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To interpretation are found within the Act itself. Jusge may use other parts of
the Act to understand the meaning of the word or phrase in question
Long and or/short title of the Act
The long title of the Abortion Act 1967 is "An Act to amend and clarify
the relating to termination of pregnancy by registered medical
practitioners" This was referred to by 4/5 Law Lords who heard the
appeal Royal College of Nursing of the UK v DHSS 1981
Preamble in Older Statutes
statement preceding the main body of the Act, setting out the purpose
if the Act in detail
Newer Acts may contain an objectives or purposes section at the
beginning of the Act
e.g. Climate Change and Sustainable Energery Act 2006
Schedules appear as additions to the main body of the Act
Can be referred to in order to make some sense of the main text
e.g. s2(1) of the Hunting Act 2004 provides "Hunting is exempt if it is withing
class specified in Schedule 1" The exempt classes of hunting are then
specified in Schedule 1
Most modern acts contain a special interpretation definition section,
explain the meaning of key words in act
Law Reform (Year and a Day Rule) Act 1996 defines fatal as
a) murder, manslaughter, infanticide or any other offence of which of the
elements is causing a persons death, or
b) the offence of aiding, abetting, counselling or procuring a persons

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Punctuation is now recognised to have an effect on the meaning of
words and can be taken into account in determining the meaning of
statutory provisions
Hanlon v The Law Society (1981):"Why should not literate people,
such as judges, look at the punctuation in order to interpret the
meaning of the legislation as accepted by parliament"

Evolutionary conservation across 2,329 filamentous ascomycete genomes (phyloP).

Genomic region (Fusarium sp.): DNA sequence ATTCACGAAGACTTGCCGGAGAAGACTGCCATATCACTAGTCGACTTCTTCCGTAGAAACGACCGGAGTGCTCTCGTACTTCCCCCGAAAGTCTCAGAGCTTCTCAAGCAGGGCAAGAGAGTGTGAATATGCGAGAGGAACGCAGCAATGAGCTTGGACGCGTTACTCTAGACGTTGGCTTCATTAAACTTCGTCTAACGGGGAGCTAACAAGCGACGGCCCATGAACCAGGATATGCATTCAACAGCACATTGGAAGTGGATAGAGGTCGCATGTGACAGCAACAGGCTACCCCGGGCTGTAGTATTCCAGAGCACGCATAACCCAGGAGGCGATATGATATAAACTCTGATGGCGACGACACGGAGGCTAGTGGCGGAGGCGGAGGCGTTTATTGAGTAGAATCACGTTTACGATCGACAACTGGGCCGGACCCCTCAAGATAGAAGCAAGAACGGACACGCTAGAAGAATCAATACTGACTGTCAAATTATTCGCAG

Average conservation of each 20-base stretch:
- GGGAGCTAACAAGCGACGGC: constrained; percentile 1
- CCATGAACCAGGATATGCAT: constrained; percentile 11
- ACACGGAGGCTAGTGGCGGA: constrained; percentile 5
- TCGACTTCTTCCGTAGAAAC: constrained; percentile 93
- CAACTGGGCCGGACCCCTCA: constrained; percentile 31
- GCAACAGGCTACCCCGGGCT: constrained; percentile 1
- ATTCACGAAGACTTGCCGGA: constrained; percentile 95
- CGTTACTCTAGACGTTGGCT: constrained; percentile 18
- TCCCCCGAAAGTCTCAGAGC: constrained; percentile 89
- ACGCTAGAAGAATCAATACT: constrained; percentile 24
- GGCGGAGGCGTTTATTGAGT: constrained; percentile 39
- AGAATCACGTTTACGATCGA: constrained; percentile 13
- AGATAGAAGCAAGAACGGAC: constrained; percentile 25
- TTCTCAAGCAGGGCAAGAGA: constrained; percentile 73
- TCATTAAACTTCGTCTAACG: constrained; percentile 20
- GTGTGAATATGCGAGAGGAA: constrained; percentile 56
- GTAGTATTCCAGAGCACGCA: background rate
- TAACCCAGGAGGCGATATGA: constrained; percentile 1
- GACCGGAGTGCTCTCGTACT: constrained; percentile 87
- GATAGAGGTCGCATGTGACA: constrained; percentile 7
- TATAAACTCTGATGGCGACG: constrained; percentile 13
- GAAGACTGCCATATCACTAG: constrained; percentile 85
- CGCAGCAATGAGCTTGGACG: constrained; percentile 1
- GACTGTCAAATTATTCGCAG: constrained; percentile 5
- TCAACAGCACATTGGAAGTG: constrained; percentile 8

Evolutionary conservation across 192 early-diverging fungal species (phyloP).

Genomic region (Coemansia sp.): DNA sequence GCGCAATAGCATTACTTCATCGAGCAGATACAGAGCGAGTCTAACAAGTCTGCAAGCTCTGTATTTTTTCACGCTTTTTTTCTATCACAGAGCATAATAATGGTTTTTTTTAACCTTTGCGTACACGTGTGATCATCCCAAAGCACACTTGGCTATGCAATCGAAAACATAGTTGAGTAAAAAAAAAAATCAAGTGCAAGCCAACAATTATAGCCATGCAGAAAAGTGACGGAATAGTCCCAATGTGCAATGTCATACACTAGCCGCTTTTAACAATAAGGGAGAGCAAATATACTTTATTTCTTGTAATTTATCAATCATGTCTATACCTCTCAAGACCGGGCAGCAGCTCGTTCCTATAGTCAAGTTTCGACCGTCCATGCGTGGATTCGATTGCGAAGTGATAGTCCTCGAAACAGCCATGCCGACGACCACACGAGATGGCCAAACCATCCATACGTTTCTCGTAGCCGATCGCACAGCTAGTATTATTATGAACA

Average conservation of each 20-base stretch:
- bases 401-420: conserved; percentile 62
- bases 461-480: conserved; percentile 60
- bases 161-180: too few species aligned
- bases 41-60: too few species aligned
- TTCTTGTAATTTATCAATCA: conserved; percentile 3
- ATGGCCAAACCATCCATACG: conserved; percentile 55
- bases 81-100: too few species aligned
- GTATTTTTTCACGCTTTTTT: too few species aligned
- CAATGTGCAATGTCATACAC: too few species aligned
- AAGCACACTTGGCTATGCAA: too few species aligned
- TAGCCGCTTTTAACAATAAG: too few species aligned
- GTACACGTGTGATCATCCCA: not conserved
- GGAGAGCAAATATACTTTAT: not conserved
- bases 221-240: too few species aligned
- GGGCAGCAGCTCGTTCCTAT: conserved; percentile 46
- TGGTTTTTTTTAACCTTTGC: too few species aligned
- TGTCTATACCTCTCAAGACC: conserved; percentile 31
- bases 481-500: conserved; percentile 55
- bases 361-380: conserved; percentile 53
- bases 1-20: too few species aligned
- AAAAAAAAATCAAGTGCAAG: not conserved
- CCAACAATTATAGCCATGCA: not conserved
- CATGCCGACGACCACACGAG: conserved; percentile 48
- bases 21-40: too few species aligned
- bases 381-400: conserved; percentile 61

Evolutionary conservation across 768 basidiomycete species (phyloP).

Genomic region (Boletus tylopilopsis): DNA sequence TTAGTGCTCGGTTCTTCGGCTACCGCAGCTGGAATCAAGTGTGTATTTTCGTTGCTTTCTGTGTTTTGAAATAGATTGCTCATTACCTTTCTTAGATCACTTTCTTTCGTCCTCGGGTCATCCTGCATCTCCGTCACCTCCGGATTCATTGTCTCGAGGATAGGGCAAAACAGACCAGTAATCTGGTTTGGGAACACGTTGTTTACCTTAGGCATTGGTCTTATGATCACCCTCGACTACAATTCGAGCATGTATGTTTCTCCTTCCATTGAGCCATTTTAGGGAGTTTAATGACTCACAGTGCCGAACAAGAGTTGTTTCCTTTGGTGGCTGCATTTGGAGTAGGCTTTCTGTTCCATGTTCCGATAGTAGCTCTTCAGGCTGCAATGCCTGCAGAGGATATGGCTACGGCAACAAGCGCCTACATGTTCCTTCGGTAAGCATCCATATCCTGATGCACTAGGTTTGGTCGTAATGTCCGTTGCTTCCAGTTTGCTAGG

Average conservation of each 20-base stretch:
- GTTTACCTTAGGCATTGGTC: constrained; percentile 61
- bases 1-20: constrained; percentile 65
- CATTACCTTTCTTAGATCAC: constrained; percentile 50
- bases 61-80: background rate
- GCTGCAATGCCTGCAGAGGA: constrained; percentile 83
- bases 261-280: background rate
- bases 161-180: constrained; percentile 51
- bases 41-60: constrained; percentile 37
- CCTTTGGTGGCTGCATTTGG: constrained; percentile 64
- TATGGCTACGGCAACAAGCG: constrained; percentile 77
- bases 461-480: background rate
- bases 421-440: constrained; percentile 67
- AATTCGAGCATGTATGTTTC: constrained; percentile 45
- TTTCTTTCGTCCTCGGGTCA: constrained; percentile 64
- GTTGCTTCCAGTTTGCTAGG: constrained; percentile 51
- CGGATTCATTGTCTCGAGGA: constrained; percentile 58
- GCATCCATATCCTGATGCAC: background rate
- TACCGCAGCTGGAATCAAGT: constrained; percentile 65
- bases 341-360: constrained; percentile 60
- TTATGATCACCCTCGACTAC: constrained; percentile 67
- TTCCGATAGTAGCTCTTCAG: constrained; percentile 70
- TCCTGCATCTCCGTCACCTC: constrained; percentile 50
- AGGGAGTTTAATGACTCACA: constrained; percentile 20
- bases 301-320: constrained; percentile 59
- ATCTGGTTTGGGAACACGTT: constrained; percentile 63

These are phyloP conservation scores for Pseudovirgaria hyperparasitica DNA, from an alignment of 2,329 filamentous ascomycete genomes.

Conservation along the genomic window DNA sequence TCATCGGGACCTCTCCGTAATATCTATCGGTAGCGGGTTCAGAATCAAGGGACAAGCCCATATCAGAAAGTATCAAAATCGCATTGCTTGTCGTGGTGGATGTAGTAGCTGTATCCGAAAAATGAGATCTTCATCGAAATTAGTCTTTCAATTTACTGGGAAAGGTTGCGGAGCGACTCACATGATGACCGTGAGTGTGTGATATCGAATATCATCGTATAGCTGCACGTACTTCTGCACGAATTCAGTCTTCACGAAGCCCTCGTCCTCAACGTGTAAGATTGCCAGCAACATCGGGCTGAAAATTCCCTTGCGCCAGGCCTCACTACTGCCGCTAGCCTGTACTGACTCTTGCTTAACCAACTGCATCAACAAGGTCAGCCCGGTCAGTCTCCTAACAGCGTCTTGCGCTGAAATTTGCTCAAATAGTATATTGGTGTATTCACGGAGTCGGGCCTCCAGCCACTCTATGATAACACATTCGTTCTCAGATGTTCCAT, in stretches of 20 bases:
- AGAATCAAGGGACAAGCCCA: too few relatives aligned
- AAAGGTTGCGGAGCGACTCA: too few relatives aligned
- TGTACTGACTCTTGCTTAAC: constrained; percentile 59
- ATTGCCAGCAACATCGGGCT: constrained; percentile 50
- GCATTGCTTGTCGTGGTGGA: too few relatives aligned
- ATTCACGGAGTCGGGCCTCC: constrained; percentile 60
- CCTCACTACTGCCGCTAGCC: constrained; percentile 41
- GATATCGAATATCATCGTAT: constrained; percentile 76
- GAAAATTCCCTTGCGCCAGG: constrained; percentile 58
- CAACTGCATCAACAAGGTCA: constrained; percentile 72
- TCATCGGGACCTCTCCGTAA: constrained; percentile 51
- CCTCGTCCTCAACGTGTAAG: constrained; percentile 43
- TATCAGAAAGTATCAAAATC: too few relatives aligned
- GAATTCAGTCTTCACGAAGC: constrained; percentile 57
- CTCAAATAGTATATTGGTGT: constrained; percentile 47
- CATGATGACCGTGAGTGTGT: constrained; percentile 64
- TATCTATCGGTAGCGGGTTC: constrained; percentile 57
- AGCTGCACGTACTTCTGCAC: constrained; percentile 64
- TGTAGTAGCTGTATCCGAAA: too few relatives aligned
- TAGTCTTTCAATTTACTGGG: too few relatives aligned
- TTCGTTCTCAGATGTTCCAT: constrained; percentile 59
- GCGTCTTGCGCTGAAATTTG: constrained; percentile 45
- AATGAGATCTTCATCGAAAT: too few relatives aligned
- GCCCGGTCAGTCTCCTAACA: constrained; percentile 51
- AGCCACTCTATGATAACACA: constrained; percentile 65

Long/Short titles are limited of use, but the long title in
particular may remind the court of what the Act is trying
to achieve.…read more

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Dictionaries can be used to find the literal meaning
Vaughan v Vaughan (1973), interpret the word "molest". Judges consulted
the dictionary which defined "molest" as to "cause trouble, vex, annoy, or
put to inconvenience" held that the Ds behaviour did amount to molestation
Previous Acts may be referred to
Wheatley (1979) CoA had to interpret the provisions of the Explosive
Substances Act 1883.…read more

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General rules words follow particular words, the general words are
interpreted to be of the same kind as the particular words
e.g. in the phrase "dogs, cats and other animals", the particular words
"dogs" and "cats", the general words are "other animals".
Under this rule the general words would be interpreted in line with the
particular words.…read more

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Expressio Unius Est Exclusion Alterius
Translated "the expression of one thing implies the exclusion of another,
where particular words are used and these are not followed by general words,
the Act applied only to the instances specified (the particular words)
e.g. Inhabitants of Sedgley (1837) rates were charged on "land , titles and
coal mines".…read more


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